“A reasonable person would conclude that Willmore (is) trying to take on the responsibilities of the police and his aggressive behavior is clearly escalating,” police wrote after Wednesday’s incident.

The handgun Willmore was carrying on that day was fully loaded. He told police he decided to stop the man who was walking near the lift station because he thought he resembled a burglary suspect who had hit the neighborhood.

Willmore said he had approached the man and said, “Hello, do you live around here?” He claimed the man reacted with aggression, and that’s why he unholstered his handgun.

He denied pointing the weapon and said he had no plan to shoot anyone.

“I asked Willmore what he would have done if (the other man) did not follow his instructions and continued to walk on. Willmore stated he would have discharged the weapon into the ground,” the police report said.

The suspect was booked into the Snohomish County Jail on Wednesday.

“I applaud people who want to be proactive, but this individual has just gone past anything we would condone,” Flood said.

Scott North: 425-339-3431, north@heraldnet.com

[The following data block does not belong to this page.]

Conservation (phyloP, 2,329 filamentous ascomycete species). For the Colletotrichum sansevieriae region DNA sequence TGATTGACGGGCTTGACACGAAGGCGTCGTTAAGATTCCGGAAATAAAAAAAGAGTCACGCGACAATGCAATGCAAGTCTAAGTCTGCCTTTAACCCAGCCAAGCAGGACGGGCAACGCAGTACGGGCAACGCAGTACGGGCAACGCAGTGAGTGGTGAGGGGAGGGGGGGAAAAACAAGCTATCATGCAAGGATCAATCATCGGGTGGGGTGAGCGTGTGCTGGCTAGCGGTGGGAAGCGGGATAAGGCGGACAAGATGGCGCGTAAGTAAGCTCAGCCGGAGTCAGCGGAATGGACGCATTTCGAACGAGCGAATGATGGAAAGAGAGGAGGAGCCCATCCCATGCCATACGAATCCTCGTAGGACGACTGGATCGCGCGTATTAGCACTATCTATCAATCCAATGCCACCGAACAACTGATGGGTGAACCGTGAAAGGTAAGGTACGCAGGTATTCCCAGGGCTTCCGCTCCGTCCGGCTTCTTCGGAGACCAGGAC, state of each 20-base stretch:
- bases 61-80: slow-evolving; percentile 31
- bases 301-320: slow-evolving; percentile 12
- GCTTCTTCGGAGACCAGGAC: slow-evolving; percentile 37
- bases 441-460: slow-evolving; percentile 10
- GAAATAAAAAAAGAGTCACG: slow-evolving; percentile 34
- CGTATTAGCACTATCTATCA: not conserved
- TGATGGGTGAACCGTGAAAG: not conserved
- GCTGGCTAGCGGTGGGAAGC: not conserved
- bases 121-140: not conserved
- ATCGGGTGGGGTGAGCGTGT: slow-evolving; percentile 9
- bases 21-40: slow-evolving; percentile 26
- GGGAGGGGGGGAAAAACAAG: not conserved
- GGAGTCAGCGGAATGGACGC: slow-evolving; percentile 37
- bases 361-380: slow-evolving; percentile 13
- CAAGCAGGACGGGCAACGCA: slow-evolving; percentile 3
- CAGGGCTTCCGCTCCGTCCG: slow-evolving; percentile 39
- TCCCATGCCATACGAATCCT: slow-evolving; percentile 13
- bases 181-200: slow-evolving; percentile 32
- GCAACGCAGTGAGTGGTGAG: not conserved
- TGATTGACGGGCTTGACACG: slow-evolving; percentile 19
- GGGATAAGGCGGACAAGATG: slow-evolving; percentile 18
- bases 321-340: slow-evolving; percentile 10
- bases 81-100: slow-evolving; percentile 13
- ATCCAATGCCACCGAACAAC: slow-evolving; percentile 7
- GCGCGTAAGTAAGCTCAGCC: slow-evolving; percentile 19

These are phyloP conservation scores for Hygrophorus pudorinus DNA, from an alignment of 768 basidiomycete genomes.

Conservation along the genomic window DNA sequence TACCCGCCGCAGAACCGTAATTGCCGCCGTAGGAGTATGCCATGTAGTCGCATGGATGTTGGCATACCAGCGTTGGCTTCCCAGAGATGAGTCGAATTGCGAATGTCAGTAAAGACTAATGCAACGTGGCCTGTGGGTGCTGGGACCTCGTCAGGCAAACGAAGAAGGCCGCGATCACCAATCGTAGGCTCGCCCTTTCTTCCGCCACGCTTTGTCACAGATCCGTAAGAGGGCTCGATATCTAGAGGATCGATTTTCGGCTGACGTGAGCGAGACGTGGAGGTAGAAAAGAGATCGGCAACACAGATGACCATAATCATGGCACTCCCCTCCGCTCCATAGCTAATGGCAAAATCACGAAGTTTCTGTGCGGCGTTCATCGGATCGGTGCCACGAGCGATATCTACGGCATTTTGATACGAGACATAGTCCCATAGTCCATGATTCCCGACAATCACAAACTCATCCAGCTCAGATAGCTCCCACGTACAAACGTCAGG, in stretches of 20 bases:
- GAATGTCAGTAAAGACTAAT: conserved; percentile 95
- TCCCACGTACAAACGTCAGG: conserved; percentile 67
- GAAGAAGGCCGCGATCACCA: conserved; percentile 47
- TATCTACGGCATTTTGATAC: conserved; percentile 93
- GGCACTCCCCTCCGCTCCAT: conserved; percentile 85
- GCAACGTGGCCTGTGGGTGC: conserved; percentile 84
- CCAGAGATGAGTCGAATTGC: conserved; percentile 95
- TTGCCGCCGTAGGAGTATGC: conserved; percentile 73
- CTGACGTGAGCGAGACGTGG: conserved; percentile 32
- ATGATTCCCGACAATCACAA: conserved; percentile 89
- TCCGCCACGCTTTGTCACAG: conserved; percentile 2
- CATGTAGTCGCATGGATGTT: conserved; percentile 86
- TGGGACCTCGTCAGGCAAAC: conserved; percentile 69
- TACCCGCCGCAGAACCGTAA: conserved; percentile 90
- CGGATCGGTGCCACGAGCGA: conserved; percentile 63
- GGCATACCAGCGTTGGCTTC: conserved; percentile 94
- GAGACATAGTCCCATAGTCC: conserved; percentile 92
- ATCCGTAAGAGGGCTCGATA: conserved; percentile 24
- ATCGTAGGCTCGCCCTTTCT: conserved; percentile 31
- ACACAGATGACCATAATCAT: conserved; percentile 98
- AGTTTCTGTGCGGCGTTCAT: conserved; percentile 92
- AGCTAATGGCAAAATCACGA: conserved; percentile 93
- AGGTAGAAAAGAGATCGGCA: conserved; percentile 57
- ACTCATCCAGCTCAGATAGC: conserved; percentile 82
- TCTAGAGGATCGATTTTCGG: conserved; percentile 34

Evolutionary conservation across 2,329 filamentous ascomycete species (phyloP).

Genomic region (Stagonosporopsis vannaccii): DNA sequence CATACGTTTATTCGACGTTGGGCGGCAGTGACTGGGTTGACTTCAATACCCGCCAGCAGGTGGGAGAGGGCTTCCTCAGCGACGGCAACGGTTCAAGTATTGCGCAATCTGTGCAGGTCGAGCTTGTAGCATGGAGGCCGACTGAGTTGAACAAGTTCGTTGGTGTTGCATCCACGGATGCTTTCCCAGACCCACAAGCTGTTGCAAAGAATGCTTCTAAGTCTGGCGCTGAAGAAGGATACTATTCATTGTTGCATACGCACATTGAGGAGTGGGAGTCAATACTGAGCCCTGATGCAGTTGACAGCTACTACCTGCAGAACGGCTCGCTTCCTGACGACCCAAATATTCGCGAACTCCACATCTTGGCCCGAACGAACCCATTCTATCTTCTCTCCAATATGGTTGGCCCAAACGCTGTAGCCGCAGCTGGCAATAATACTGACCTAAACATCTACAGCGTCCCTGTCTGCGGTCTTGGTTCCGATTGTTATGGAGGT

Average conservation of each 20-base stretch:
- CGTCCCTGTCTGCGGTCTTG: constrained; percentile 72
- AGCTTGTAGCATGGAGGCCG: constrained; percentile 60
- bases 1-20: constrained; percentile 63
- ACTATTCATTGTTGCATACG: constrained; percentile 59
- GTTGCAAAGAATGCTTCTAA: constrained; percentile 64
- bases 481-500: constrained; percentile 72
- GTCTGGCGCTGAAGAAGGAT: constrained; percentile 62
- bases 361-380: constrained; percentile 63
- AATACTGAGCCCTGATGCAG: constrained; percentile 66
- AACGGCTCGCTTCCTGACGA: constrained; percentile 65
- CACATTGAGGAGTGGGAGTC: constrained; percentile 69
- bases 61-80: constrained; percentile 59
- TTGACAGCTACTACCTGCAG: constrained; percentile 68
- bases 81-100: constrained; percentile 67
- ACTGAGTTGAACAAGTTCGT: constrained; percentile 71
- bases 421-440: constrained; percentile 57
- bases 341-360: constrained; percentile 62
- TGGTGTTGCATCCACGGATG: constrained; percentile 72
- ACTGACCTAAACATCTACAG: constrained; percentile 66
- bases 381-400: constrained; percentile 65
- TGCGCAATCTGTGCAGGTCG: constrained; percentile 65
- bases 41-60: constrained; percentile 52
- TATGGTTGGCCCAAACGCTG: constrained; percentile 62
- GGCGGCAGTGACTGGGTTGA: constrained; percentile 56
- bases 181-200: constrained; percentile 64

More in Local News

Herald photos of the week

A weekly collection of The Herald’s top images by staff photographers and… Continue reading

These little piggies stay home

Norman, who was spotted last week in Everett, is part of a trio kept as pets by the “pig whisperer.”

Ian Terry / The Herald Westbound cars merge from Highway 204 and 20th Street Southeast onto the trestle during the morning commute on Thursday, March 30 in Lake Stevens. Photo taken on 03302017
Heavy traffic on toll idea to help fund a new U.S. 2 trestle

A GOP lawmaker’s chart shows theoretical toll rates of up to $6.30 to cross the trestle one-way.

Woman, 47, found dead in Marysville jail cell

She’d been in custody about four days after being arrested on warrants, police said.

Teen murder suspect captured — then escapes and is recaptured

The 16-year-old is one of at least three young suspects in the shooting death of an Everett woman.

Smokey Point Behavioral Hospital accepting adolescent patients

The facility is the first mental heallth unit in the county to offer in-patient services for children.

Leanne Smiciklas, the friendly lady who served customers of her husband’s Old School Barbeque from a schoolbus parked in front of the Reptile Zoo east of Monroe, has died at 64. (Dan Bates / Herald file)
Without her, beloved BBQ hotspot in Monroe can’t go on

Leanne Smiciklas, who ran the now-closed Old School BBQ along Highway 2 with her husband, died.

Jamie Copeland is a senior at Cedar Park Christian Schools’ Mountlake Terrace campus. She is a basketball player, ASB president, cheerleader and, of course, a Lion. (Dan Bates / The Herald)
Cedar Park Christian senior stepping up to new challenges

Jamie Copeland’s academics include STEM studies, leadership, ASB activities, honor society.

Mill Creek’s Donna Michelson ready to retire at year’s end

The city’s longest-serving council member says she has every intention of staying involved.

Most Read